However, due to the immense buzz surrounding its finale, which ultimately became one of the top five highest-rated finales of all time, the network was not ready to part ways with this beloved show.
Fortunately, one of the stars, along with a team of writers, was willing to carry on.
In a spinoff named after the star, the character would relocate to the West Coast after having lived on the East Coast for a while.
He would move in with his family, offering the audience a fresh perspective.
NBC had good reason to be optimistic about the spinoff’s success.
Just one week after the parent series, Friends, ended its run, a similar spinoff wrapped up its own 11-year journey.
What made Frasier particularly remarkable was its ability to stand out from Cheers, its predecessor.
In many respects, it set itself apart from most other sitcoms, with clean, titled act breaks, the end-of-season montage featuring guest callers’ headshots, and the silent tag scenes in which Kelsey Grammer sang the nonsensical “Tossed Salad and Scrambled Eggs.”
Kelsey Grammer delivered a brilliant performance as Dr. Frasier Crane, earning four Emmy wins and ten nominations over the course of the series.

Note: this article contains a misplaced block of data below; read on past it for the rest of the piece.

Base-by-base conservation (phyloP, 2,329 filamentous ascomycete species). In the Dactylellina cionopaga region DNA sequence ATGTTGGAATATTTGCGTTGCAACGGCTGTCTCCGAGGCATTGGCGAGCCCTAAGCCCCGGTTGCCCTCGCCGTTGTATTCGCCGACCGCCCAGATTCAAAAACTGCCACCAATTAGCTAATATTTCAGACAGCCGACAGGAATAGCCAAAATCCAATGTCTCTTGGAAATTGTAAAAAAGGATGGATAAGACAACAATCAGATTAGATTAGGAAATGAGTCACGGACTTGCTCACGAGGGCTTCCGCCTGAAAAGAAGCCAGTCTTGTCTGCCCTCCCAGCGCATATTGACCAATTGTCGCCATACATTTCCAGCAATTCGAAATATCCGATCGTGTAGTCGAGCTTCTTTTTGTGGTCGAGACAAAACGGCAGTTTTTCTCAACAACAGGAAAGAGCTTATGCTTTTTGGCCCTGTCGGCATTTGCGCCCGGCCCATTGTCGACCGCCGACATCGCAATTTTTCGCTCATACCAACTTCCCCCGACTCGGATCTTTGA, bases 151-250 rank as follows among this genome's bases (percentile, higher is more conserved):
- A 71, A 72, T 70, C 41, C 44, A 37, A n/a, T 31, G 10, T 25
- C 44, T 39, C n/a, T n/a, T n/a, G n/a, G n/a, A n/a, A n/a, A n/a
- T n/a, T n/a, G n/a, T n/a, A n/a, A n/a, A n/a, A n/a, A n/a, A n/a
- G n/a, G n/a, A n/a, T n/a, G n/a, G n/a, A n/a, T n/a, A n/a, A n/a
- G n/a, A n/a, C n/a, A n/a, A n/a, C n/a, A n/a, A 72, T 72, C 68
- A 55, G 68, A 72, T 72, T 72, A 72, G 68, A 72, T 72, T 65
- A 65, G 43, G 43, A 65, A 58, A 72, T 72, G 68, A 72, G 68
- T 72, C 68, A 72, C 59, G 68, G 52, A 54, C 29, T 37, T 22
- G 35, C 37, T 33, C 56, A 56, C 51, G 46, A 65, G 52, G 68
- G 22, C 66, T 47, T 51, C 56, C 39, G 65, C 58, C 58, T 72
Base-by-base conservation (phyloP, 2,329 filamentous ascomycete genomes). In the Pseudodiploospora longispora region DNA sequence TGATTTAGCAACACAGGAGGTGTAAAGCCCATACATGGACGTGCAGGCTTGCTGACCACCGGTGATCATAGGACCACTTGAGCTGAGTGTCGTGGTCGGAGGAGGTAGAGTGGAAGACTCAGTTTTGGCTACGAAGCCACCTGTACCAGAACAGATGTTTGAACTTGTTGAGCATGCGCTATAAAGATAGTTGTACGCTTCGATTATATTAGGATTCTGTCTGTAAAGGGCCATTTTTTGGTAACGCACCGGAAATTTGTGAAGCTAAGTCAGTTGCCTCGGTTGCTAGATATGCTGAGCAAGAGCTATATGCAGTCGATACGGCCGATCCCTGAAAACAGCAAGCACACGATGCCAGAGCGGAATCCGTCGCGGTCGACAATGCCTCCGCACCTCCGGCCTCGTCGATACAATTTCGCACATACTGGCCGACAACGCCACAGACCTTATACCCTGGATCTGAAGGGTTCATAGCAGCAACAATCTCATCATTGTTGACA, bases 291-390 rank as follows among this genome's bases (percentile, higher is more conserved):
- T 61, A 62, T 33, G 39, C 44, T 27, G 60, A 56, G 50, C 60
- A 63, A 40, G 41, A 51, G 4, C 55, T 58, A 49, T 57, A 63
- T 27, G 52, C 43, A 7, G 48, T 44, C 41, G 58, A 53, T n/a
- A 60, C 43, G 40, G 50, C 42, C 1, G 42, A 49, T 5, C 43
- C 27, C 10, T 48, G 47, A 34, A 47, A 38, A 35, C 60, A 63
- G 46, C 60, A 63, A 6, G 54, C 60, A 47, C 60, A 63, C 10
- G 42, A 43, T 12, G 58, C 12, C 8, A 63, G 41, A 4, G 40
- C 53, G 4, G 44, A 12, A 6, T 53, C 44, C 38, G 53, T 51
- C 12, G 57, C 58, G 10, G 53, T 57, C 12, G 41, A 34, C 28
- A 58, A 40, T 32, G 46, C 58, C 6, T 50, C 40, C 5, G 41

He also received two nominations for Cheers and another for a guest appearance on Wings, making him the sole actor to earn Emmy nominations for portraying the same character on three different shows, in leading, supporting, and guest-starring roles.
David Hyde Pierce received Emmy nominations in each of Frasier’s 11 seasons, matching Grammer’s four wins.
Jane Leeves and John Mahoney also received nominations, as did numerous guest stars.
Frasier was never a massive hit, but it spent four years in the top ten, reaching its peak in its sixth and seventh seasons.
It managed to be both a workplace and family show, a “smart” and witty comedy, and a multi-camera series filled with puns and slapstick humor.
The show featured relationships seldom seen on television, such as the dynamic between two adult sons and their polar opposite father, as well as the common “will-they/won’t-they” relationships found in many sitcoms.
In summary, Frasier was truly one-of-a-kind, while Joey was canceled midway through its second season.
Roshan: That ’70s Show serves as a prime illustration of the concept known as “Changing Eras,” which suggests that works of fiction, regardless of their time setting, inevitably mirror the values of the period in which they were created.